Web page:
The Willis Avenue Bridge bridge extends from First Avenue and East 124th Street in Manhattan to Willis Avenue and East 134th Street in the Bronx. Oriented north-south, the bridge is a northbound route and works in concert with the nearby Third Avenue Bridge, which carries southbound traffic. The bridge crosses the Harlem River Drive, a concrete plant, the Harlem River, the Metro-North Railroad Oak Point Link, the Harlem River Rail Yard, and Bruckner Boulevard. Over 70,000 drivers use the bridge each day.
By the turn of the 20th century, intensified manufacturing development in the southern Bronx had rendered the Third Avenue Bridge inadequate for traffic demand. In 1894 the State Legislature authorized a new bridge to be built in the same location where a ferry ran in the 17th century. After a delay due to a right-of-way conflict with the New Haven Railroad, the bridge opened on August 22, 1901, at a cost of $2,444,511. Significant work to strengthen the structure was performed in 1916, when the Union Railway Company routed a trolley line across the bridge.
The New Bridge
By the early 2000s, the Willis Avenue Bridge exhibited the effects of age, weather and the continual, daily usage by motor vehicles. As part of a $612 million project, DOT completely replaced the bridge, including the FDR Drive approach ramp and the ramp onto Bruckner Boulevard in 2010. The project is ongoing, as DOT completes reconstruction work on surrounding ramps and approaches. The project is a major component of DOT's long range Harlem River Bridges program, which has so far reconstructed or replaced the Macombs Dam, Third Avenue, Madison Avenue, 145th Street and University Heights Bridges.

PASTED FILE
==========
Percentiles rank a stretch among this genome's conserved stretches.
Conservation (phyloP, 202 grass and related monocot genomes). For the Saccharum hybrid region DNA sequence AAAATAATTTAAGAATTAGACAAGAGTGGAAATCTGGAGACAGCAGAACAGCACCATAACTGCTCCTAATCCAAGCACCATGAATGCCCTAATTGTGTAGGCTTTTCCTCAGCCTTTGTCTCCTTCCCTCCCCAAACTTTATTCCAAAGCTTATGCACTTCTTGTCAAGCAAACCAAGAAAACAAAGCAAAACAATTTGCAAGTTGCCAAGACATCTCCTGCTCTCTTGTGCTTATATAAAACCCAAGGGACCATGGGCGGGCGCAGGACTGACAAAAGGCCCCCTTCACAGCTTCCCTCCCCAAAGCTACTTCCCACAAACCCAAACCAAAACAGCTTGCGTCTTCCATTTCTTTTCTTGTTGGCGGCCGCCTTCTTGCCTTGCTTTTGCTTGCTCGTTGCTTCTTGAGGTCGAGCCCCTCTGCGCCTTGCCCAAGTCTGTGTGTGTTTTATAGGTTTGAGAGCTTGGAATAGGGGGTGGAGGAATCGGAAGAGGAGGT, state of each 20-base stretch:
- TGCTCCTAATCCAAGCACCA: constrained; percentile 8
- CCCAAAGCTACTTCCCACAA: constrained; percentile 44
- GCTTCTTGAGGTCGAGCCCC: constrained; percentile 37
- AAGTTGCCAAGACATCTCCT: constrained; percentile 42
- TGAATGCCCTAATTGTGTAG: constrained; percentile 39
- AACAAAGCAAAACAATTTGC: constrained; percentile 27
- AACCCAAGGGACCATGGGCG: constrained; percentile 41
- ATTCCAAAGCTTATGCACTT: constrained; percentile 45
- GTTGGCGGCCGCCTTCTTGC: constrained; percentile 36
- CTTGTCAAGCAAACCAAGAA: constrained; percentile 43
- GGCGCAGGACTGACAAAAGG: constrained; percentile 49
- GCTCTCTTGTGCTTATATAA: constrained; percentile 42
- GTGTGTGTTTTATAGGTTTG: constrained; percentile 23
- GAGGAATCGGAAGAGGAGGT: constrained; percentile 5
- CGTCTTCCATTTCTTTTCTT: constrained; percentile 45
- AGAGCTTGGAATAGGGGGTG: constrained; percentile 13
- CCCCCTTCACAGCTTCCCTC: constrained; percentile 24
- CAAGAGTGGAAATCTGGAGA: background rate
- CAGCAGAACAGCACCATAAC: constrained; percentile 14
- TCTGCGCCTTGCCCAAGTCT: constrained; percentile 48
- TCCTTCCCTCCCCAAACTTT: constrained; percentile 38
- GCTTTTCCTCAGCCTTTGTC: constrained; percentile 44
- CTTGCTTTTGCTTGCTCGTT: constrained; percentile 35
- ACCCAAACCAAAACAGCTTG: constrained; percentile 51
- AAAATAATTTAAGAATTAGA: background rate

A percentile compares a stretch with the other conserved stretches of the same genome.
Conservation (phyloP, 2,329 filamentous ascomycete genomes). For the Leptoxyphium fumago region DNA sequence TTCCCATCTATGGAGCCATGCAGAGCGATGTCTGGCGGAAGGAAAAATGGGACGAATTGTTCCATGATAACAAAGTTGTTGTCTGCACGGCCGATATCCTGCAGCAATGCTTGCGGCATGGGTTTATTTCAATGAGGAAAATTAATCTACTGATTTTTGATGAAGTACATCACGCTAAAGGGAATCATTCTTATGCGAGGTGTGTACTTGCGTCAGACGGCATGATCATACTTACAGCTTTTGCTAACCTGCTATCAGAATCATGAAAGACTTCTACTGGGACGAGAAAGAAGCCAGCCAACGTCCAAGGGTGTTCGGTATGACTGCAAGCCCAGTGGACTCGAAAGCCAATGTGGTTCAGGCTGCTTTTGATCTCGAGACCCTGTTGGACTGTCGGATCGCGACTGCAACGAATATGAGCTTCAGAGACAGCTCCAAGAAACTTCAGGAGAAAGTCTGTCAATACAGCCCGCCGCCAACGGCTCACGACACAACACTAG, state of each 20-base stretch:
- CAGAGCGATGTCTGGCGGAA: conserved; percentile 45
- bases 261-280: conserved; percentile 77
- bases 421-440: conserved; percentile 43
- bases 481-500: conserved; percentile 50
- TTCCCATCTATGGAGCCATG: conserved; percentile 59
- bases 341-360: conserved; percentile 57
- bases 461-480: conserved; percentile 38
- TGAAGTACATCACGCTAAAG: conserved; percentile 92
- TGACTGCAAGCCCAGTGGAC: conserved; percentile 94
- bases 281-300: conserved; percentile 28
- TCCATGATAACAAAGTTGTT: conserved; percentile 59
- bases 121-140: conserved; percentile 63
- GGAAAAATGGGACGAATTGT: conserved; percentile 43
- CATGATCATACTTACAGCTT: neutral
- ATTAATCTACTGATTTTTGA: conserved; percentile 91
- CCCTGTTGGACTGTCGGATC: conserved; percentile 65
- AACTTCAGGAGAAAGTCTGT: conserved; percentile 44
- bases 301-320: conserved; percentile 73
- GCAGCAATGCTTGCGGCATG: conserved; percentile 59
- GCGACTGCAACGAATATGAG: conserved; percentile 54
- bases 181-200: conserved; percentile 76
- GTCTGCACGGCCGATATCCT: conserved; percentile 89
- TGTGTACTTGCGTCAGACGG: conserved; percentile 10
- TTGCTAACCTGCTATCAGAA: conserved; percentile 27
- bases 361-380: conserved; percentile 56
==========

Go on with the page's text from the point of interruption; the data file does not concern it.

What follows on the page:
The new Willis Avenue Bridge was built to current engineering design standards and features a direct connection from the FDR to the northbound Major Deegan Expressway in the Bronx. It has wider lanes than the old bridge, and a combined pedestrian/bicycle pathway along its north side. A symbolic portion of the original Willis Avenue Bridge will be retained as a monument in Harlem River Park.
The bridge's steel members were manufactured in Wisconsin, and the bridge itself was assembled in Coeymans, New York. This work is part of more than $5 billion in bridge investments made by the Bloomberg Administration since 2002, which includes rehabilitation and repainting projects on all of the City-owned East River bridges. Download the project overview (en Español)
Arrival of the New Bridge
On July 12, 2010 the swing span was loaded onto barges and began a 135 nautical mile journey to NY Harbor passing underneath 14 bridges. On July 26, the bridge traveled on barges to its permanent location along the East River. The bridge is 350 feet long and weighs 2,400 tons. Read the press release about the bridge's arrival in New York City Read the Mayor's press release about the bridge's installation in the Bronx
This video shows the bridge arriving in New York Harbor early on the morning of July 14, 2010, after being towed down the Hudson River from Coeymans.
These images show the bridge being towed up the East River on July 26. For larger versions of these images, please see DOT's Willis Avenue Bridge photoset.